Wells Fargo wasn’t the only one

In its latest victory for consumers affected by predatory lending, The U.S. Department of Justice (DOJ) held Wells Fargo Bank accountable for engaging in discriminatory lending against African-American and Hispanic borrowers. Wells Fargo gave bad loan products to African-American and Hispanic borrowers even though they were qualified for quality, prime loans. The financial damage from this subprime lending will last for a long time. Unfortunately Wells Fargo wasn’t the only one. This form of biased and predatory lending against minority borrowers was widespread and many other major financial institutions have settled fair lending claims over the past year. Taken together, these practices contributed to the housing crash by spreading unsustainable subprime mortgages and destroying a generation of wealth in minority communities.

According to the United States’ complaint, between 2004 and 2009, Wells Fargo, the nation’s largest residential home mortgage originator placed African-American and Hispanic wholesale and retail borrowers into subprime mortgages, even when they qualified for prime loans, while offering similarly-qualified non-Hispanic white borrowers prime loans. This practice, also known in the industry as “steering”, violates the Fair Housing Act (FHA). The complaint also alleges that Wells Fargo charged approximately 30,000 African American and Hispanic wholesale borrowers higher rates and fees by allowing its loan officers and mortgage brokers to vary a loan’s interest rate, fees, and request exemptions to their own underwriting guidelines based on race and national origin, rather than objective criteria related to borrower risk violating the Equal Credit Opportunity Act (ECOA).

Wells Fargo offered a $175 million dollar settlement to resolve these claims. The settlement provides $125 million in compensation for wholesale borrowers, and $50 million in direct down payment assistance to borrowers in communities around the country which were hard hit by the housing crisis. In addition, Wells Fargo has agreed to conduct an internal review of its retail mortgage lending practices and will compensate those identified through that process in an additional settlement.

Discriminatory lending practices are not unique to Wells Fargo. The Justice Department and the Financial Fraud Enforcement Task Force (FFETF) are waging an aggressive, coordinated and proactive effort to investigate and prosecute financial crimes. SunTrust Mortgage, the mortgage subsidiary of the nation’s 11th largest commercial bank, also recently settled to resolve similar violations of the FHA and ECOA targeting African-American and Hispanic borrowers. In December 2011, the DOJ filed a $335 million settlement – its largest residential fair lending settlement in history – to resolve allegations that Countrywide Financial Corporation (and its subsidiaries) engaged in a widespread pattern or practice of discrimination against qualified African-American and Hispanic borrowers.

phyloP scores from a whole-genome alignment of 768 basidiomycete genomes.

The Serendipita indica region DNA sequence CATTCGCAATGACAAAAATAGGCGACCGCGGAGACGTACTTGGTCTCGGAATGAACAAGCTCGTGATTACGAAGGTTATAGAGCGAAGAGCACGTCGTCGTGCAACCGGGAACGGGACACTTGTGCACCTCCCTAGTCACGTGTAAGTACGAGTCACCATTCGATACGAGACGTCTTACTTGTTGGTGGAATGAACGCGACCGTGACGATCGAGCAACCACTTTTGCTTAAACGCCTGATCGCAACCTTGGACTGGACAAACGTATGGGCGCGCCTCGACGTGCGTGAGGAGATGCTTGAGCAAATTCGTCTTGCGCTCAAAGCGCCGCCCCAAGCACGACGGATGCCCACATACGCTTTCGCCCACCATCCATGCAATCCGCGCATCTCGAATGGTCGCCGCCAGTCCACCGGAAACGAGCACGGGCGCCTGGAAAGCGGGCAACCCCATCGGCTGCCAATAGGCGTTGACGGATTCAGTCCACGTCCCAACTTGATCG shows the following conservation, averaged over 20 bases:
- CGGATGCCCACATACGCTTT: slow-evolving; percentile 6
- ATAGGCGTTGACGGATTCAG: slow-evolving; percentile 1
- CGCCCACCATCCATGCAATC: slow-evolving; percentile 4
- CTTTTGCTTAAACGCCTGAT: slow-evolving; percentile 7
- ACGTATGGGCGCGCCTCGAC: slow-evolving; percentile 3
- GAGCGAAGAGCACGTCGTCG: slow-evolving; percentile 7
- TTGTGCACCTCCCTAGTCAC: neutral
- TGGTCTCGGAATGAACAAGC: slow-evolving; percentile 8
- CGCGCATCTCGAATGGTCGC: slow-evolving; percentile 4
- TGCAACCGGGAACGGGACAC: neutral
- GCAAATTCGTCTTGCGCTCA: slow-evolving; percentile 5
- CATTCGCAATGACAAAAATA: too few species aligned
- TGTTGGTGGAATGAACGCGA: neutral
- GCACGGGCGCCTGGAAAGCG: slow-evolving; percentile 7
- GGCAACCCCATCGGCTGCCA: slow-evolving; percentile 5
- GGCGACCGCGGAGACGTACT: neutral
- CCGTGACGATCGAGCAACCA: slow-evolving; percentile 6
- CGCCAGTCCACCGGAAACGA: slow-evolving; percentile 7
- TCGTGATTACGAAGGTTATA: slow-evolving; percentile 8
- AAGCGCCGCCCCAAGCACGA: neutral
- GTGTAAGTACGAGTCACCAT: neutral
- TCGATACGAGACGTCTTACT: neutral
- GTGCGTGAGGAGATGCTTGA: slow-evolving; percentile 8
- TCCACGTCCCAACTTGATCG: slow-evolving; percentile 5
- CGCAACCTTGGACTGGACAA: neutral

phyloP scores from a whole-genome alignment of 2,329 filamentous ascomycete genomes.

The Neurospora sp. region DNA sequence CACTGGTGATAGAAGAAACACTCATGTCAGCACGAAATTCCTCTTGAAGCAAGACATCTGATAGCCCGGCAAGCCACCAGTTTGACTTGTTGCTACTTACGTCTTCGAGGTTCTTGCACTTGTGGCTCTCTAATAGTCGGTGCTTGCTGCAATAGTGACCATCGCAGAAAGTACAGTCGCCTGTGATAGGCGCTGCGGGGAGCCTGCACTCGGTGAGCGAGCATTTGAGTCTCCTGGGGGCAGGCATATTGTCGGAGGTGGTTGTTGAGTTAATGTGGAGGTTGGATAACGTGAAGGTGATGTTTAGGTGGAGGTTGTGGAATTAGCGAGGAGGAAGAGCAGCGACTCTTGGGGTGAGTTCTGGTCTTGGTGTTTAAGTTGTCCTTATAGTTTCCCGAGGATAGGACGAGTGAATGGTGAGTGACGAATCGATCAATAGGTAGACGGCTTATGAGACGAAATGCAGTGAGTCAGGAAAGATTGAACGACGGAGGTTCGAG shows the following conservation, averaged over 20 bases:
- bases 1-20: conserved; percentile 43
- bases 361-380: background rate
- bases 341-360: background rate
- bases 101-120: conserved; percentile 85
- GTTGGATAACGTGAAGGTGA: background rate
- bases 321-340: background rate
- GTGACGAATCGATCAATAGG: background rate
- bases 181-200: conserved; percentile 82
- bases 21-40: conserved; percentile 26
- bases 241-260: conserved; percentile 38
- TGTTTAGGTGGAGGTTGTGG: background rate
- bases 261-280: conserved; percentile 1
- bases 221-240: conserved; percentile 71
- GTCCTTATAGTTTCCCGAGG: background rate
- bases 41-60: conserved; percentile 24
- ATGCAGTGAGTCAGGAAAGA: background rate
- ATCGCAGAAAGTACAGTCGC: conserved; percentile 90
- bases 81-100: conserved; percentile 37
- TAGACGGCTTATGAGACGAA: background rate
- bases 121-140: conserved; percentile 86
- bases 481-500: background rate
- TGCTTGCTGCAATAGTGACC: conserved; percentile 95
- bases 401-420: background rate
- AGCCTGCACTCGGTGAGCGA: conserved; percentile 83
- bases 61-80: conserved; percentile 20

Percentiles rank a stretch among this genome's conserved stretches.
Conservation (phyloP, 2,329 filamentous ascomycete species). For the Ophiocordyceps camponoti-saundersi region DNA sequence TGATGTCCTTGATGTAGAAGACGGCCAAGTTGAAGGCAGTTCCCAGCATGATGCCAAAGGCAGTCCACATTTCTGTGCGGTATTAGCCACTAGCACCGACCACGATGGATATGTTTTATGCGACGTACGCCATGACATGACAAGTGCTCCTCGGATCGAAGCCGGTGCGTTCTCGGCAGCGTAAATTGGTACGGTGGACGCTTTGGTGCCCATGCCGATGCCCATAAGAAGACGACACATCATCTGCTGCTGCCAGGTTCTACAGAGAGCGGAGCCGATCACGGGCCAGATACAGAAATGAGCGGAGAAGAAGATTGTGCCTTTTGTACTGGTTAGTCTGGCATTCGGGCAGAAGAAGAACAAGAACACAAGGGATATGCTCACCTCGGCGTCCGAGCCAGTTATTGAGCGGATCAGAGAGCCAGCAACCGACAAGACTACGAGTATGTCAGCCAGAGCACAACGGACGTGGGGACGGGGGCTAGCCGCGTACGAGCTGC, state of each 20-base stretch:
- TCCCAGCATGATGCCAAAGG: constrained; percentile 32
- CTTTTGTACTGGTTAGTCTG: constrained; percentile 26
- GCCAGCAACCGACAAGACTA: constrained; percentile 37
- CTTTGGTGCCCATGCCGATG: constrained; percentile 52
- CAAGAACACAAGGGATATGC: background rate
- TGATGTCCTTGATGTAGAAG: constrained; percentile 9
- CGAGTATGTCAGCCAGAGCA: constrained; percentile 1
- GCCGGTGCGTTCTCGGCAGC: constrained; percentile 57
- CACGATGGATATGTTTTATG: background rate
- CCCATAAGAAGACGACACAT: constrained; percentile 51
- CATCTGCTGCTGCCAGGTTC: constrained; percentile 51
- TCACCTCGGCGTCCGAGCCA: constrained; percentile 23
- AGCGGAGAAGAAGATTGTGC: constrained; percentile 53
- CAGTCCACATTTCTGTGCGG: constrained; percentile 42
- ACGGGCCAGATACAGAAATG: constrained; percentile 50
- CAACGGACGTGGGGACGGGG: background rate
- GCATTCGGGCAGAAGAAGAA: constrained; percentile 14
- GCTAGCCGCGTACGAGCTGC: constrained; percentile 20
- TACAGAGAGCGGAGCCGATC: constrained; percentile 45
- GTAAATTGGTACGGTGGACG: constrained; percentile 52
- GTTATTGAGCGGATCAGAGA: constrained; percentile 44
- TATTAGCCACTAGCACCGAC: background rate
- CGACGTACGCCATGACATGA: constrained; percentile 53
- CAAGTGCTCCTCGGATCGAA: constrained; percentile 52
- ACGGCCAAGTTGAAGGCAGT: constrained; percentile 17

While these three settlements are encouraging, they do very little to reverse the economic impact of these discriminatory practices on African-American and Hispanic communities. The Pew Research Center’s analysis of government data from 2009 found that, in percentage terms, the housing crisis took a far greater toll on the wealth of minorities than whites. From 2005 to 2009, inflation-adjusted median wealth fell by 66% among Hispanic households and 53% among black households, compared with just 16% among white households. Compliance Tech, a fair lending consulting firm in Arlington, VA, conducted a study of loan information that banks submit to the federal government and found that mortgage lending to African-Americans and Hispanics has plunged by more than 60% since 2009. When African-Americans and Hispanics can gain access to loans, higher rates and fees, prepayment penalties, and balloon payments associated with subprime loans lead to a higher foreclosure rate than that of prime loans.

These foreclosures not only affect the homeowner, but decrease the value of all property owners in their area. Foreclosures also restrict access to future credit, contributing to greater disparities in home ownership and personal wealth. Higher rates and fees also lead to less household income for other necessities and lower opportunities to advance education and build wealth. With these systemic challenges in the mortgage lending industry and the wealth gap growing, HOME’s mission is clear: ensuring equal access to housing for all people.

This is a guest post by Wanda Porter. Wanda is a graduate of Virginia Commonwealth University’s School of Mass Communications.  Before arriving at HOME, she worked for a small ad agency as Director of Client Services and as a freelancer in the film industry.

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